Trump administration presents Capitol Hill with deal to rescue Chinese firm ZTE
The Trump administration has reached a deal that will put Chinese telecommunications giant ZTE back in business by rolling back severe sanctions put in place last month by the Commerce Department, according to a source familiar with the matter.
The move to settle with the Chinese company removes a major barrier to U.S.-China trade talks as Beijing opposed a penalty that would have shuttered the firm by prohibiting U.S. suppliers from doing business with ZTE for seven years.
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It also comes a week before Commerce Secretary Wilbur Ross is scheduled to travel to Beijing to continue efforts to negotiate a trade truce between the two countries.
Commerce notified officials on Capitol Hill of a deal, which will have ZTE pay a bigger fine, hire American compliance officers and replace the firm’s current management team, the source said.
Once those terms are met, the U.S. will lift a denial order, allowing ZTE to start doing business with American companies again, the source said.
President Donald Trump appeared to confirm the outlines of the deal on Twitter on Friday evening when he said that he had shut down the company but “let it reopen” after a series of changes.
“I closed it down then let it reopen with high level security guarantees, change of management and board, must purchase U.S. parts and pay a $1.3 Billion fine,” Trump tweeted.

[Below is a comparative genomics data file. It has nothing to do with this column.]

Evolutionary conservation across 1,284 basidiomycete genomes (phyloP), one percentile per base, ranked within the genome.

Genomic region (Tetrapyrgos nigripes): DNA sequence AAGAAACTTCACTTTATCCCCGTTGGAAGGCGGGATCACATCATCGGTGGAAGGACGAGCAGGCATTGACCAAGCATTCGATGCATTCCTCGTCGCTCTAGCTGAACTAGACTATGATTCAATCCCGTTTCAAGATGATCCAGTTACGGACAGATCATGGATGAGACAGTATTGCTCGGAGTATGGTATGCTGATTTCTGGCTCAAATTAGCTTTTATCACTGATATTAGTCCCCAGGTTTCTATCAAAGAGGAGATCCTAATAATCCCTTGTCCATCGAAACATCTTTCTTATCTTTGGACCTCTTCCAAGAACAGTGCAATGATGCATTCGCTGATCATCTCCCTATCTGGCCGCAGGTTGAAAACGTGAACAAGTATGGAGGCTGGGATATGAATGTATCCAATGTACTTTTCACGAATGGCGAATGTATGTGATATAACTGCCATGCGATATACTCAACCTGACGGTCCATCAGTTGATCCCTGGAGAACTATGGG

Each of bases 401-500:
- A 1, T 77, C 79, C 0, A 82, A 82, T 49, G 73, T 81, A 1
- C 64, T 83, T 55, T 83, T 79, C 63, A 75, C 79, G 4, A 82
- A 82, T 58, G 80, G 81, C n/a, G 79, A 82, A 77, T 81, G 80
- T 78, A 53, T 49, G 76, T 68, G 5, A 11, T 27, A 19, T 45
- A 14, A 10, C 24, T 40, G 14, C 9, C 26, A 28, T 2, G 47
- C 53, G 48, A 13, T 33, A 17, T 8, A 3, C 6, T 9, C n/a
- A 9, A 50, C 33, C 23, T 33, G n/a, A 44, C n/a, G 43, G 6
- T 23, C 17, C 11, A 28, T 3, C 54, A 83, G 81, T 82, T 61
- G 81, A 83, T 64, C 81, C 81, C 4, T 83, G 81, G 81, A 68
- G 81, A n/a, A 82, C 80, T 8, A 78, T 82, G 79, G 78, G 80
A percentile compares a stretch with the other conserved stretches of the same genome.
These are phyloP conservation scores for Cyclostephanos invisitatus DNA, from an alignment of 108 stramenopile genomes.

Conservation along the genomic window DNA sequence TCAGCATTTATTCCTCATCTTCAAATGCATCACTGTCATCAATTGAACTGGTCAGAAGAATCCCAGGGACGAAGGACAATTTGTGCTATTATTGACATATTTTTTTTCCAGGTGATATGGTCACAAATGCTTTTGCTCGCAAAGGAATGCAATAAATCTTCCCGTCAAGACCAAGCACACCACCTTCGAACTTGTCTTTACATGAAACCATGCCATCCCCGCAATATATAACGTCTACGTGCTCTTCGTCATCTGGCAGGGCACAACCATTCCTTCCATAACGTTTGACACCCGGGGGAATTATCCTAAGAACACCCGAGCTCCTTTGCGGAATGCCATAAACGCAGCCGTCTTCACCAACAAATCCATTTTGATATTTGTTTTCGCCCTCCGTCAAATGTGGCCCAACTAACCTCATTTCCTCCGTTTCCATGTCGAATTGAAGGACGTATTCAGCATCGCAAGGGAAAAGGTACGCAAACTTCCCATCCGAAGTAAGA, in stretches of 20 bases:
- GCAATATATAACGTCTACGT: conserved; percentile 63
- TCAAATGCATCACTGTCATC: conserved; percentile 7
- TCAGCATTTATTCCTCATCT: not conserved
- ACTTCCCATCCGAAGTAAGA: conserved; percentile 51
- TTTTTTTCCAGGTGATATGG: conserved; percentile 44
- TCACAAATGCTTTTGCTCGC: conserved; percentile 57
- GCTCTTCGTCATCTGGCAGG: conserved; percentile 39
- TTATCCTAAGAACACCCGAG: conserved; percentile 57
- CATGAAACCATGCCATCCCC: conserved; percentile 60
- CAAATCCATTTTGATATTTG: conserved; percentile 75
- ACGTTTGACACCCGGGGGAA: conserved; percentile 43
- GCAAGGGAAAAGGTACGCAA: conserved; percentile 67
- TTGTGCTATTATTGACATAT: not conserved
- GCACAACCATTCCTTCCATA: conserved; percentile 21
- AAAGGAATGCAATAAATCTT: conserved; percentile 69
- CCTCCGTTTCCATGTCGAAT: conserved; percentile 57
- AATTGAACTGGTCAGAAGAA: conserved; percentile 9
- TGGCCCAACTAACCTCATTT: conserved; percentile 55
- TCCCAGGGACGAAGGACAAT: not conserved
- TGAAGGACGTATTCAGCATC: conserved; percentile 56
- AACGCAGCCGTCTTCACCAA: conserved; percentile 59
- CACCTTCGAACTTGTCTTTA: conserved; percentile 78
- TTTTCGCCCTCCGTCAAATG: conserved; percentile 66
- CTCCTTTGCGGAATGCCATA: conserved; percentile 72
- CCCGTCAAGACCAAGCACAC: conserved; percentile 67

He also blamed Democrats for letting ZTE “flourish with no security checks.” The Obama administration had flagged the company for violating U.S. sanctions law but created a temporary license that allowed it to continue doing business with U.S. suppliers, which the Trump administration also extended last year.
News of a deal brought quick condemnation from lawmakers on both sides of the aisle. Many on Capitol Hill view the action as a sign of weakness against China, especially as the administration tries to take Beijing to task over policies it says have robbed U.S. companies of sensitive technology.
“Yes they have a deal in mind. It is a great deal… for #ZTE & China,” Sen. Marco Rubio (R-Fla.) tweeted. “#China crushes U.S. companies with no mercy & they use these telecomm companies to spy & steal from us. Many hoped this time would be different. Now congress will need to act.”
Senate Minority Leader Chuck Schumer said the deal as reported “would be helping make China great again.“
“Both parties in Congress should come together to stop this deal in its tracks,” he said in a statement Friday.
The Senate Banking Committee approved an amendment Tuesday that would bar the president from modifying any civil penalties against “Chinese telecommunications companies” unless he could certify that the company has not violated U.S. law in the past year and is fully cooperating with an investigation. That action follows a similar measure approved by a House panel last week.
The deal between the administration and ZTE largely follows elements shared publicly by Trump and other senior officials this week.
”What I envision is a very large fine of more than a billion dollars,” Trump told reporters at the White House on Tuesday. “Could be a billion-three. I envision a new management, a new board and very, very strict security rules. And I also envision that they will have to buy a big percentage of their parts and equipment from American companies.”
ZTE had already been hit with $1.19 billion in fines announced last year, following a two-year Obama administration investigation. The company was initially penalized for violating U.S. sanctions on Iran and North Korea by supplying those countries with telecommunications equipment containing U.S. parts.
Ross announced the seven-year ban would be put in place after ZTE violated the terms of deal that suspended the denial order in exchange for the company following a strict compliance plan.